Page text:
<The Gender ADs Project>





<Background: Depictions of sexual acts are very common in popular culture. In the case of advertising a number of ads utilize sexuality as a means of selling products. Many critics of the critics of popular culture use the adage that "sex sells" to justify the depictions in popular culture. Indeed, it is hard to argue with the fact that sex is used to sell products, but let's argue with the fact that our most inner and intimate matters have been commodified by corporations, and let's argue with the fact that throwing sex around as it is not healthy in a society that is prone to sexual violence, rape, unwanted pregnancies and STDs, and let's argue with the fact that companies treat people like fools by turning products into sex (take a look at image 37 to see if you agree). Unfortunately, it is difficult to discuss sex in our society: though it is so prevalent, many of us repress our consideration of it and this may have dangerous consequences. My argument is not to critique our sexual nature, but to draw attention to problems with our sexual nature and with the ways in which corporations use our sexual being to their advantage. Being a gender critic does not equate to being a prude, but it does equate to being intelligent about how sex and advertising are used against us. One of the most important collections on this subject is Steven Heller's Sex Appeal: The Art of Allure in Graphic and Advertising Design. The Ads: Like many of the ads in the Relationships section, human relations are reduced to a very base level. Additionally, much of our advertising culture is focused on heterosexist assumptions.  Questions: (1) In what ways are our sexual relationships connected to certain products? What types of products seem to be used to attract our sexual interests? (2) Are there particular themes in the representation of sex and advertising? What are these? (3) Do you feel that it is all right to use sex in certain advertising contexts? If so, which ones? (4) Using the Internet and appropriate research studies, conduct a study of the impact of sexual content on children. (4) How can we address the negative effects of sexual content on our children?>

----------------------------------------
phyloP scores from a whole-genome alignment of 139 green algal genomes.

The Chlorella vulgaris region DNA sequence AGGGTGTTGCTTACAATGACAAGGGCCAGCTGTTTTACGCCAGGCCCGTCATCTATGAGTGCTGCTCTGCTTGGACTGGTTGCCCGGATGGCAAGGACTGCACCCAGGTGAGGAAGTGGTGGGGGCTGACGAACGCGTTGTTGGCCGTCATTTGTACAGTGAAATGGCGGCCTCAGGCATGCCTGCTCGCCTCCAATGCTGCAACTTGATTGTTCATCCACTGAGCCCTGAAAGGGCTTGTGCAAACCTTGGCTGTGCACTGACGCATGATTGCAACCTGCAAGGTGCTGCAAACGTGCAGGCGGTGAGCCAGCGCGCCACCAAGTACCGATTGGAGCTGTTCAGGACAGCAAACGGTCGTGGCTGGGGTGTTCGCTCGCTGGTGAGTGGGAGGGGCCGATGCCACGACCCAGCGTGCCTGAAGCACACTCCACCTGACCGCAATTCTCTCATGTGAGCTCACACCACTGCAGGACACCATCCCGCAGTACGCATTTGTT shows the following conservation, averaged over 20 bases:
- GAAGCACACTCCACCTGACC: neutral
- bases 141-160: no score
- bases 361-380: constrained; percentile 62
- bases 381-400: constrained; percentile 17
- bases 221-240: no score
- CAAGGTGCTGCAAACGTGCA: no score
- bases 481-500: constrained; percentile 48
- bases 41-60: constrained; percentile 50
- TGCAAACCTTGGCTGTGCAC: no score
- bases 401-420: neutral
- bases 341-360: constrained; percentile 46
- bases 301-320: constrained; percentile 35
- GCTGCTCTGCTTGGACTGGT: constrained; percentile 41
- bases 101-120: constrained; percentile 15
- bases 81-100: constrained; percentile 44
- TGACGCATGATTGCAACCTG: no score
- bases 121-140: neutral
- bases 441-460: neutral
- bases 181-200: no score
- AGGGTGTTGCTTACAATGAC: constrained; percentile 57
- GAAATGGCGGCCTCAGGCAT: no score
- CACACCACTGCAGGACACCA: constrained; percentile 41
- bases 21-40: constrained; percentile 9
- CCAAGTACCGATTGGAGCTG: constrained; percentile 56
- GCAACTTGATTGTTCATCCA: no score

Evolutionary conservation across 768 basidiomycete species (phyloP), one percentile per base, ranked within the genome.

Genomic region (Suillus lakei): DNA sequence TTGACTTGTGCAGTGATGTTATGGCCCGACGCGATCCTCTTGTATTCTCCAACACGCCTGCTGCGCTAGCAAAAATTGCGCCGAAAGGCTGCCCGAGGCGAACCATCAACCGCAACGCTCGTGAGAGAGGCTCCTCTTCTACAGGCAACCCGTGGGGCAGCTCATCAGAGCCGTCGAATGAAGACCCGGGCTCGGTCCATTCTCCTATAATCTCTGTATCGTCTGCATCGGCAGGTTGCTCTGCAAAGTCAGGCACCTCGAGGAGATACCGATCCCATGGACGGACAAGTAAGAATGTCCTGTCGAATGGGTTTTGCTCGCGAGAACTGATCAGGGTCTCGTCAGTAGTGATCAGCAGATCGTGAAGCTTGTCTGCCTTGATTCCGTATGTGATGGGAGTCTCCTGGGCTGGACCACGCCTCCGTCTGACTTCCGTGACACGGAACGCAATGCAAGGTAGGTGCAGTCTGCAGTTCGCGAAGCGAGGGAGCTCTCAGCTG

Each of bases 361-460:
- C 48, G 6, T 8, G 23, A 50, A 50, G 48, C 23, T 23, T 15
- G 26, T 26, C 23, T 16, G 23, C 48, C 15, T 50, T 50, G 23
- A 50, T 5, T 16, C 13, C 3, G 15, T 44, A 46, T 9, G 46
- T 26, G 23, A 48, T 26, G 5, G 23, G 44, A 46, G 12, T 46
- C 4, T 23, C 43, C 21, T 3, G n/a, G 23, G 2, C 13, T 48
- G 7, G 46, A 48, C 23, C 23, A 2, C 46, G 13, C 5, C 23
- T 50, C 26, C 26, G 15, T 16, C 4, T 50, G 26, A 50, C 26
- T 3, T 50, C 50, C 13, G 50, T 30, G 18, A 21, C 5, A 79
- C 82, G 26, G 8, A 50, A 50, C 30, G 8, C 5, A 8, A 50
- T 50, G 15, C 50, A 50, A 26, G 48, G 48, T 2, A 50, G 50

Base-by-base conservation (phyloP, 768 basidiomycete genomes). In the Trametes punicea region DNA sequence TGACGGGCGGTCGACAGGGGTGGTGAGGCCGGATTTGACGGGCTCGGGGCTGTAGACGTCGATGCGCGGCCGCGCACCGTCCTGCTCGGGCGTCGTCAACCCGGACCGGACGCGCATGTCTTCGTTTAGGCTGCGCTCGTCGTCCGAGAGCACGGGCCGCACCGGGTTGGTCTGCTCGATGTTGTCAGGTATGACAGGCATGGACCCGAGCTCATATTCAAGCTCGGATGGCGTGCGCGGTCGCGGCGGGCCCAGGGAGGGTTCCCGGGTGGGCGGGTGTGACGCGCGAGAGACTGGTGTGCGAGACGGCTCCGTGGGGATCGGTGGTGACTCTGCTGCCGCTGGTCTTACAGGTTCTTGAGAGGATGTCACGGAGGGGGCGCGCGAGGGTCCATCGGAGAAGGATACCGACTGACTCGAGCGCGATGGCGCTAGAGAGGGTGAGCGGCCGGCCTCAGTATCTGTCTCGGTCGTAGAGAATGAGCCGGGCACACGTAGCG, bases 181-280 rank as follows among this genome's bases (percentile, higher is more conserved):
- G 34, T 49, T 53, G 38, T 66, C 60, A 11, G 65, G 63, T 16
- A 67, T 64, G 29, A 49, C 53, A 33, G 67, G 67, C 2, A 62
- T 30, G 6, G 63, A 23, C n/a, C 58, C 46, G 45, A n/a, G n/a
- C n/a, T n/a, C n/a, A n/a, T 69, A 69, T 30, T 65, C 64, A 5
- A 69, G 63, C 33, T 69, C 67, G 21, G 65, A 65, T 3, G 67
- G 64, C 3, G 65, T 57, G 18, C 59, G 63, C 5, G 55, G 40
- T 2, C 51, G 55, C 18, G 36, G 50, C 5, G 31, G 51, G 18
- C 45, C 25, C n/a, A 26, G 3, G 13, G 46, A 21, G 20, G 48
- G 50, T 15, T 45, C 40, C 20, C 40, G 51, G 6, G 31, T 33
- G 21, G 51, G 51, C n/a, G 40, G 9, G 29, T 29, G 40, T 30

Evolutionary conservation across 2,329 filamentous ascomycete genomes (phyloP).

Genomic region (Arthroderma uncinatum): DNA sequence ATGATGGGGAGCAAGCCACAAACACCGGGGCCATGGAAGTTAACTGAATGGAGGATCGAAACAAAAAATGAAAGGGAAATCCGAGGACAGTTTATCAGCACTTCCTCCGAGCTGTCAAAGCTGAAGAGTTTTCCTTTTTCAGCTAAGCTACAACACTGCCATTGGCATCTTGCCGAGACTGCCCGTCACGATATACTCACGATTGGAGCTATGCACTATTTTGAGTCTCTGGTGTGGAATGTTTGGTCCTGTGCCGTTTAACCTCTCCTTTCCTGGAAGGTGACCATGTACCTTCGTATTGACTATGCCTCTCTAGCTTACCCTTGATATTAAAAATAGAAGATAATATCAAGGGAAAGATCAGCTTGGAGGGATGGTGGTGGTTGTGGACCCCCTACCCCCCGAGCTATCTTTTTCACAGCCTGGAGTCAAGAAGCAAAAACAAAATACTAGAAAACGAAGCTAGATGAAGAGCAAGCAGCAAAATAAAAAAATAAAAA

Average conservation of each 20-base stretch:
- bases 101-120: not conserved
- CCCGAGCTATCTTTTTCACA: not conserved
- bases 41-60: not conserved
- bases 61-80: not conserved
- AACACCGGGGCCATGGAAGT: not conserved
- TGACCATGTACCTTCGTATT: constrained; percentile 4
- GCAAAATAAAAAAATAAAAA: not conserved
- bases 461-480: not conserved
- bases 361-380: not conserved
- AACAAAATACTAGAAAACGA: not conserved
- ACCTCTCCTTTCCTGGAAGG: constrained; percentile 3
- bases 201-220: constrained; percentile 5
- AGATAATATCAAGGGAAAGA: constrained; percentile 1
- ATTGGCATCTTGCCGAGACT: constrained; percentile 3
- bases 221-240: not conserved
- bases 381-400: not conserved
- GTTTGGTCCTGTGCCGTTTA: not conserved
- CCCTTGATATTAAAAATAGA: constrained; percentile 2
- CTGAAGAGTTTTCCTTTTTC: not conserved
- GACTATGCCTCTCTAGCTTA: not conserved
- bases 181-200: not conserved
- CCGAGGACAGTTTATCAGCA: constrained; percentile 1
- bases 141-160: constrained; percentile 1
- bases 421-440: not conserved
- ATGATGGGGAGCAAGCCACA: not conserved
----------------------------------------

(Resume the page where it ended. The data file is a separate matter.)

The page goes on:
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<presented by Scott A. Lukas, Ph.D.>